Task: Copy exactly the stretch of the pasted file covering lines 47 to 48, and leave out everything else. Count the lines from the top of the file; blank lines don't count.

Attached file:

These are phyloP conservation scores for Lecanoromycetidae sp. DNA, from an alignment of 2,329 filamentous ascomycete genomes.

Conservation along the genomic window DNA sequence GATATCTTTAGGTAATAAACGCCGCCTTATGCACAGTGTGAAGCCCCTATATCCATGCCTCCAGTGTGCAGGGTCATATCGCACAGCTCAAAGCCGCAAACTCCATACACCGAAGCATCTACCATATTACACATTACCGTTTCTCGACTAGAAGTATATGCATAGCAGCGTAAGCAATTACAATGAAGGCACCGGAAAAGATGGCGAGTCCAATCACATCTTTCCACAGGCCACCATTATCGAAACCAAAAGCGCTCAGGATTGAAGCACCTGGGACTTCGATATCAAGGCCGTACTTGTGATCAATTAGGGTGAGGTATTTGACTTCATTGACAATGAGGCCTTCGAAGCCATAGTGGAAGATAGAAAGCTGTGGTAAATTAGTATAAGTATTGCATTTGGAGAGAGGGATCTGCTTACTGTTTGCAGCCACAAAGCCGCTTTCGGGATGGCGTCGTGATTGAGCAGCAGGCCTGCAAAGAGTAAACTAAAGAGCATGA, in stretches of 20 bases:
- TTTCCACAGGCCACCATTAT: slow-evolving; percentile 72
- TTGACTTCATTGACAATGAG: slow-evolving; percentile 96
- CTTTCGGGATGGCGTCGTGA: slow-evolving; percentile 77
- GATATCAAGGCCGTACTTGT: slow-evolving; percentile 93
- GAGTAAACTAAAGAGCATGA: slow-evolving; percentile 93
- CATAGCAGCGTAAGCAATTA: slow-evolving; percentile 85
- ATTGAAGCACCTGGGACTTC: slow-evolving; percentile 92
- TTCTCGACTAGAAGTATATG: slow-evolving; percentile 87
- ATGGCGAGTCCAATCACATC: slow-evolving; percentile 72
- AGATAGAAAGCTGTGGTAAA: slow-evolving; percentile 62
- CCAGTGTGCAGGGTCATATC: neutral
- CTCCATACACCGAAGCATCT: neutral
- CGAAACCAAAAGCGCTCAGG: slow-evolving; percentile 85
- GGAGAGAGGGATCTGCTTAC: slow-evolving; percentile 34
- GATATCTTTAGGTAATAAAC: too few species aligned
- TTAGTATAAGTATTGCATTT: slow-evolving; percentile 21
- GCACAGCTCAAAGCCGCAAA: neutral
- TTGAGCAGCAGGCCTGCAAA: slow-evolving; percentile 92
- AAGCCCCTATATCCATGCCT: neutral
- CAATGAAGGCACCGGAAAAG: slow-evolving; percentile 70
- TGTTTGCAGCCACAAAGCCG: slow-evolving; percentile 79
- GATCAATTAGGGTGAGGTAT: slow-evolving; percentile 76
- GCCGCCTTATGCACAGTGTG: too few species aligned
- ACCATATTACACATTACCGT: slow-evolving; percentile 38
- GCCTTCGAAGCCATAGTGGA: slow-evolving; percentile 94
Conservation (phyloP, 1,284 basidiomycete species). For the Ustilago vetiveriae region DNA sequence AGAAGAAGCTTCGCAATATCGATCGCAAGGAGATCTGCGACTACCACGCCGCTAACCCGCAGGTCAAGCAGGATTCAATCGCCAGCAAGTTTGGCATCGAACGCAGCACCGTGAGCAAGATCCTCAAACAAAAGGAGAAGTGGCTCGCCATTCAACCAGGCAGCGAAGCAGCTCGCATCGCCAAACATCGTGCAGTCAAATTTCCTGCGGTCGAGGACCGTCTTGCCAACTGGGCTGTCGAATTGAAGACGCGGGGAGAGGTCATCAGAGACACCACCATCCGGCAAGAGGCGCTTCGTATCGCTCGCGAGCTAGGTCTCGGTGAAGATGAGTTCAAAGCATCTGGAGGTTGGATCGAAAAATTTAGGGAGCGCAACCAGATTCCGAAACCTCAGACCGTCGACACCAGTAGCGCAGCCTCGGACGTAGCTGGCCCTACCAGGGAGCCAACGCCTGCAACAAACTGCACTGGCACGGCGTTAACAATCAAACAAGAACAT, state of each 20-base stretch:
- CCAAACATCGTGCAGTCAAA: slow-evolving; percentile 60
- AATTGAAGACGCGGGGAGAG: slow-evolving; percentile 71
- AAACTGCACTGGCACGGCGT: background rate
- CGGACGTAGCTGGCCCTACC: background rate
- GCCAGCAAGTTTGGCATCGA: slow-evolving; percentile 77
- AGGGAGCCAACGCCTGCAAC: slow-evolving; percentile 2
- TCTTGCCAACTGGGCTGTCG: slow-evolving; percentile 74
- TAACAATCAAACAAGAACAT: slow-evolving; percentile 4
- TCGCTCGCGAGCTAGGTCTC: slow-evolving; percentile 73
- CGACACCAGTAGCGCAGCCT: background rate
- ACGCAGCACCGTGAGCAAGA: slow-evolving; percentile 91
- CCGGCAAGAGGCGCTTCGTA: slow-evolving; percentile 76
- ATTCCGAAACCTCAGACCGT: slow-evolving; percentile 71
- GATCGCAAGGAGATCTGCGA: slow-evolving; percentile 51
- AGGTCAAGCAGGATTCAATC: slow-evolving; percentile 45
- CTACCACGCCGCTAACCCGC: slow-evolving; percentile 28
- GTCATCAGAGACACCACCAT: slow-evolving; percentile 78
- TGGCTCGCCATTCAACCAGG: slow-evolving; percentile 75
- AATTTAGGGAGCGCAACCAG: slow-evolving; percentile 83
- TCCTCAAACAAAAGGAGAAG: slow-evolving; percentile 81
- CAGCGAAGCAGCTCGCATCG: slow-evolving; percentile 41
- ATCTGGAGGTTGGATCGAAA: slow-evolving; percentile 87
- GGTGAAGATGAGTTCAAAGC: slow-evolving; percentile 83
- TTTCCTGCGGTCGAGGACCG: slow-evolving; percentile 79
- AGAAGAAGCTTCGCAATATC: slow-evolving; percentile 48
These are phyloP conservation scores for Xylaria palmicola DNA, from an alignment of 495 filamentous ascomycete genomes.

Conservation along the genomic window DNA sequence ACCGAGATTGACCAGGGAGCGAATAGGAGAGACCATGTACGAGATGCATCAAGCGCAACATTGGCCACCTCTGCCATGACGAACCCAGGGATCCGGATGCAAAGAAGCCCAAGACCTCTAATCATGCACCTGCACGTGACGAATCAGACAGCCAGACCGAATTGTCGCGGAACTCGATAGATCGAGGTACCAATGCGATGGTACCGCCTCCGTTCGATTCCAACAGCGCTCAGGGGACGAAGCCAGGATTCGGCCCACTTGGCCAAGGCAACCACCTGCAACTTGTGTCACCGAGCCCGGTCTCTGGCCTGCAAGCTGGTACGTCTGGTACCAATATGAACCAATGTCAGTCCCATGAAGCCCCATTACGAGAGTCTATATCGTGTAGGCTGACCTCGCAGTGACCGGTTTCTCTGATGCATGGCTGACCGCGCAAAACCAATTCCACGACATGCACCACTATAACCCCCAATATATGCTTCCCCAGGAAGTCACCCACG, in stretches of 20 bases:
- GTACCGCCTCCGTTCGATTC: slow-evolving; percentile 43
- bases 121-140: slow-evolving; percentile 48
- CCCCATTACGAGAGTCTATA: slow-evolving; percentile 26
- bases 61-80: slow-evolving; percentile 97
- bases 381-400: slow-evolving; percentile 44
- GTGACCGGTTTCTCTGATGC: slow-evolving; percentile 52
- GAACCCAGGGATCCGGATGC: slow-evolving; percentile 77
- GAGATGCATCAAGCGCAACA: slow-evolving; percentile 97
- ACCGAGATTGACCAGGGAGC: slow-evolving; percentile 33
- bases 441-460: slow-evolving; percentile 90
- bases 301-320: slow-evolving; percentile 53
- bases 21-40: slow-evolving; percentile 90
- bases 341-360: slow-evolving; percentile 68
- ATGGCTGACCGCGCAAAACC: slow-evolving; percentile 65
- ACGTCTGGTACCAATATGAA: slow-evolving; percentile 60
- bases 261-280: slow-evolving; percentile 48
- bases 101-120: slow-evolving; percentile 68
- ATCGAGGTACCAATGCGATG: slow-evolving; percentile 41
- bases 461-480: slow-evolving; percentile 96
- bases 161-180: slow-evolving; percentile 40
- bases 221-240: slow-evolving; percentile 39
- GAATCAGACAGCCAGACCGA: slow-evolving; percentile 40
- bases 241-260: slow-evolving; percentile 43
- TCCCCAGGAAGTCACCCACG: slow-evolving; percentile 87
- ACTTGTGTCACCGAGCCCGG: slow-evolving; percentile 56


- AATTTAGGGAGCGCAACCAG: slow-evolving; percentile 83
- TCCTCAAACAAAAGGAGAAG: slow-evolving; percentile 81